As we think, and talk, about moving a few people have said, “Oh, it will be fine. I know you love your house, but where ever you go you will make it great.”
But it doesn’t work like that. Some houses are just great. The architecture is beautiful and the scale is just right and everything has been beautifully calibrated. Houses like that are not within my reach.
But the houses I will see, far less grand, will either have soul or they won’t. Houses have soul. I’ve yet to see someone inject it; it’s there or it’s not regardless the wallpaper or paint or linoleum.
As I came up the walk of my current house, toddler in one hand, baby carrier in the other, I thought, “This isn’t it. Darn. A waste of time.” A sort-of Tudor, seemingly smallish from the street, sure to be full of awkward rooms and nooks and crannies that a symmetry-and-space-loving woman like me could never appreciate.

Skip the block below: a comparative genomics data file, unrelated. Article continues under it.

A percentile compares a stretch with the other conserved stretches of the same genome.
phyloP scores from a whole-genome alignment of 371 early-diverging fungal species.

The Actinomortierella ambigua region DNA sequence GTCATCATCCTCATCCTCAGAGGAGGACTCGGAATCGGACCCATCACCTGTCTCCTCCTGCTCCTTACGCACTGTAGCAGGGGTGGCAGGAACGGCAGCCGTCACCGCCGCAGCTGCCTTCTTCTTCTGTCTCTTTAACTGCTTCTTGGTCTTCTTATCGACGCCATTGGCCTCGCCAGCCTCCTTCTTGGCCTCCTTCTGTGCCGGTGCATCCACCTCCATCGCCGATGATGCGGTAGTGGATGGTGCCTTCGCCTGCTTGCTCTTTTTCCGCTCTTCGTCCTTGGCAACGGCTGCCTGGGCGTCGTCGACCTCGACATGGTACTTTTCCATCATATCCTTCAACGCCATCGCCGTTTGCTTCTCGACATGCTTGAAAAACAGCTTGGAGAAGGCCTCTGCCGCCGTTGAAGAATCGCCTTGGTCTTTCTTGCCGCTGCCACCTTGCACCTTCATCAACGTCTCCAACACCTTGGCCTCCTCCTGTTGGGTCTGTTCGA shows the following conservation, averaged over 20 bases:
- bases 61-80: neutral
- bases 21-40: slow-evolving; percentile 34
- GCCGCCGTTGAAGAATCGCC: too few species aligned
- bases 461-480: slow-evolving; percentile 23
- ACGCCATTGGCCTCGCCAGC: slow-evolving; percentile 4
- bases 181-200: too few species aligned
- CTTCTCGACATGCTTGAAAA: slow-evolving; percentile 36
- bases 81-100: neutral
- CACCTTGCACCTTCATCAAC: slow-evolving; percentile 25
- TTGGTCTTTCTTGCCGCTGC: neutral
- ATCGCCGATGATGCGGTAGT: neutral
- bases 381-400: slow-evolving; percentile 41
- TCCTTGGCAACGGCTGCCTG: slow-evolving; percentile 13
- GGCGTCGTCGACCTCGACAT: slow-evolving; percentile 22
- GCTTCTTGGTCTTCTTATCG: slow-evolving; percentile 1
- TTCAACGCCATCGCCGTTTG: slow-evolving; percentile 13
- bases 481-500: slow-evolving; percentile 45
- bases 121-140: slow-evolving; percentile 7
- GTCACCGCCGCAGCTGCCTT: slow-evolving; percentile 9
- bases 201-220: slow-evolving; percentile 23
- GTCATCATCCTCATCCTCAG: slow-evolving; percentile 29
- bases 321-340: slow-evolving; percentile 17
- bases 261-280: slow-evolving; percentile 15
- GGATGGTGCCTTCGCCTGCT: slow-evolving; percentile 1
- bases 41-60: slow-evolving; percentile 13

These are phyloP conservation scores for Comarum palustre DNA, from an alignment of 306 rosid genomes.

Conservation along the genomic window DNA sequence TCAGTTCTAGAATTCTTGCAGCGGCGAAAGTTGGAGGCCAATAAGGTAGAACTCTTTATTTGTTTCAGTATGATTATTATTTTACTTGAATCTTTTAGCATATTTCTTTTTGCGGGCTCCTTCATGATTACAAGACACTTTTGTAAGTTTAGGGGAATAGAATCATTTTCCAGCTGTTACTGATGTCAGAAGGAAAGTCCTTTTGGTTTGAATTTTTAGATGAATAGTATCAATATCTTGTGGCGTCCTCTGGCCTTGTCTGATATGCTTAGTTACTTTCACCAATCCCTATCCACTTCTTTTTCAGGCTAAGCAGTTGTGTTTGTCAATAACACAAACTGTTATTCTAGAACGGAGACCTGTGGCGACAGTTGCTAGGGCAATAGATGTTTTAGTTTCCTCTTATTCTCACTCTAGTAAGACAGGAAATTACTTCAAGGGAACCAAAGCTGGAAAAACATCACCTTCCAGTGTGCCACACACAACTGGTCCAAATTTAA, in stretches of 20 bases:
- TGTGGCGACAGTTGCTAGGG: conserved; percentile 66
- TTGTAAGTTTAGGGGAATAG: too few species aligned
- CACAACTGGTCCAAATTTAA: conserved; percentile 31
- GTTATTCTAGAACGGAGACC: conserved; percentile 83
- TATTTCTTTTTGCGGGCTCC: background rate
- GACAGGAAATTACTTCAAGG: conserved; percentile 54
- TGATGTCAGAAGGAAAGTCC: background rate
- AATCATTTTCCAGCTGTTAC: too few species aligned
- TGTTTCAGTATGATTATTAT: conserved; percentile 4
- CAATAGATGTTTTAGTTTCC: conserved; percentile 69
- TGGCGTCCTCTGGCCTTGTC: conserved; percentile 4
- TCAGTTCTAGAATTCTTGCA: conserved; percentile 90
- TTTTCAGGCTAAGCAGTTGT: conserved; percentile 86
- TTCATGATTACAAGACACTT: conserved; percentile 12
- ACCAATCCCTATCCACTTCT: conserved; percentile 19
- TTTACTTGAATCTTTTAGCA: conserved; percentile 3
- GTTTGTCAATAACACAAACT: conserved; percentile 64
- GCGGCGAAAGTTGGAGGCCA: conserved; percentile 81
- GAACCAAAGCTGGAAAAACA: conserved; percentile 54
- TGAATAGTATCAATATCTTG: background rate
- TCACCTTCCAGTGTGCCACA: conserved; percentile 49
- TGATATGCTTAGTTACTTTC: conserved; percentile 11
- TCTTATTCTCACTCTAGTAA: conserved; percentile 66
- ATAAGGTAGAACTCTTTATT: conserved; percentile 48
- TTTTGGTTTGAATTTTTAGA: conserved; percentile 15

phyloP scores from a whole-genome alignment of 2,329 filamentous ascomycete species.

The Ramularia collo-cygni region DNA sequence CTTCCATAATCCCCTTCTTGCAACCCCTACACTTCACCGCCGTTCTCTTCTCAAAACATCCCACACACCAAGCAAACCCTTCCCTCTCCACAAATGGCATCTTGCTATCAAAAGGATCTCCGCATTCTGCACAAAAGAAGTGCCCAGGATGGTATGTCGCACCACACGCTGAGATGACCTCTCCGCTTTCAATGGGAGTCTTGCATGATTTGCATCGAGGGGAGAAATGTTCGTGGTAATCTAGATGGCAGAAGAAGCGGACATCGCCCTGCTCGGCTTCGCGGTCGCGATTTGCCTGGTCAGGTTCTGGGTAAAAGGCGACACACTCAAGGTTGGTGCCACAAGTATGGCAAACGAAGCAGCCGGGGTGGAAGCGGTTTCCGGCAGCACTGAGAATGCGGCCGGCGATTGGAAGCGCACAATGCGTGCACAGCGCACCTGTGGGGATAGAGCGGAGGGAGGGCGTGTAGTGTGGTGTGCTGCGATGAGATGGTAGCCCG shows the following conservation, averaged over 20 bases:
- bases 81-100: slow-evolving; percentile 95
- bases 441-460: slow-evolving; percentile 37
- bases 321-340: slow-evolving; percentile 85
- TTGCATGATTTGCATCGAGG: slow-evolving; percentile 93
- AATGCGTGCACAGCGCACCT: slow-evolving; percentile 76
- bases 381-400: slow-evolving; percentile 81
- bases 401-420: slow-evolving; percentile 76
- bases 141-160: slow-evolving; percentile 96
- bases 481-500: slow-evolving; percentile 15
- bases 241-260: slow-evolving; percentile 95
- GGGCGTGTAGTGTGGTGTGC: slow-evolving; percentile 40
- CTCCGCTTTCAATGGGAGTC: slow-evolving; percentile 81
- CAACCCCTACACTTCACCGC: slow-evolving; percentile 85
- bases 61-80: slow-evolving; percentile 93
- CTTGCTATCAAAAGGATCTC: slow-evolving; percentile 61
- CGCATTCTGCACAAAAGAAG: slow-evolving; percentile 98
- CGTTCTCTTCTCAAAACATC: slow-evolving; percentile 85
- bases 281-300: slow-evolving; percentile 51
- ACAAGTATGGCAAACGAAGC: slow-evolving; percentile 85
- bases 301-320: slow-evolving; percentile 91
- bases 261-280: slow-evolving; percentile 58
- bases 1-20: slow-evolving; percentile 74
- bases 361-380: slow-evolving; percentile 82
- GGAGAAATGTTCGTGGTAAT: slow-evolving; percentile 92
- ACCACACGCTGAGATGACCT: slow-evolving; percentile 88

And then I stood on the threshold of the front door, and, as it turned out my next ten years, and its energy washed over me in a way that the scent of baking cookies could have never conveyed.
Images courtesy of Vendome Press from Lars Bolander’s Scandinavian Design by Heather Smith MacIsaac, photography, these images, by Staffan Johansson. The book is beautiful and brings to life the philosophy that country does not mean kitsch. The rooms delight and while distinctively Scandinavian, provide inspiration for anyone interested in using that soothing mix of formal pieces, informal fabrics and wonderful color.